“Our society is really family orientated, and we’ll take any excuse for a big feast, any special day or saint’s day, we’ll celebrate! In our family, we eat a lot at home because we want to enjoy food that is made from the heart, and it’s just a good place to celebrate being all together.”

The beef morcon recipe Carlo has shared is one of his favourite big occasion meals, and he always prepares it for Christmas and New Year’s. 

“I loved doing the cooking for my family because it’s a way for me to give back, I guess. I always wanted to show my appreciation to Dad because he cooked for us a lot. He was the main cook in our house and actually a lot of my experience in the kitchen was from learning with my dad and his mom, my grandmother. I guess he was a good example of not having to always have a huge physical presence to still make a big impact, because he had to work away from home a lot but he still guided us so much.”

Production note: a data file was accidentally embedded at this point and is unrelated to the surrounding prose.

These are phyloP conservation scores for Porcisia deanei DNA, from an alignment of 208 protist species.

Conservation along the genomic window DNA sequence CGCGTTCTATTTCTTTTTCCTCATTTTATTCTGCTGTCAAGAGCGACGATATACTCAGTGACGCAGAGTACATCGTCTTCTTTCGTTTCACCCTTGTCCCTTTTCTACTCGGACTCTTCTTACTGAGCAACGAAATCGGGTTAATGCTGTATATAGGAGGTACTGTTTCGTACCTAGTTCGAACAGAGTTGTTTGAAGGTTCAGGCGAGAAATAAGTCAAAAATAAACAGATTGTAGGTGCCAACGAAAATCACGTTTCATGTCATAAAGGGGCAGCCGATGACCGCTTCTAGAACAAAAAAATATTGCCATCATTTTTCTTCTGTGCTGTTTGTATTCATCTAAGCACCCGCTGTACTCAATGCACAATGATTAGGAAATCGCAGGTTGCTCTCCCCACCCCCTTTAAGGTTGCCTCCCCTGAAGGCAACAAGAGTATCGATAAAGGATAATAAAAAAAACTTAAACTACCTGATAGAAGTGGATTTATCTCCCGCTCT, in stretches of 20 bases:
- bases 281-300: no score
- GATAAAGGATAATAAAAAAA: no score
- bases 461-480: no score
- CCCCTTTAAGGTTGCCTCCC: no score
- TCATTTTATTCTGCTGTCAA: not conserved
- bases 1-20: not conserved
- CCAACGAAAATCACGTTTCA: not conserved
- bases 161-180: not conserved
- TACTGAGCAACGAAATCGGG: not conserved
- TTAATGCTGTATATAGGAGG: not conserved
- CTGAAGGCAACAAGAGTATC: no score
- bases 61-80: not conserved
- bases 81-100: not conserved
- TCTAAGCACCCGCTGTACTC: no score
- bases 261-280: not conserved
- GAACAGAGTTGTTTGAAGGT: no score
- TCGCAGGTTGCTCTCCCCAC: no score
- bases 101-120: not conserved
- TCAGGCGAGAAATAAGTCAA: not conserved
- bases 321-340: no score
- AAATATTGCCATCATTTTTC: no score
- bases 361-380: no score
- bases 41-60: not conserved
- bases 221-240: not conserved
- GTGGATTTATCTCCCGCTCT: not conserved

Buenaventura’s dad passed away in 2017, seven years after Carlo gave up his planned career of medicine to explore his dream of opening his own restaurant and moving to New Zealand. 

“My father was such a strong presence in my life. He was the one who really prepared me for the outside world and supported my career. When I left home, even though he missed me he didn’t want me to come back, because he was so pleased that I had all these opportunities. So that was bittersweet, because I only saw him once more before he died. He was so interested in the outside world but he never got to travel, so I guess in a way he lived his dream through me.”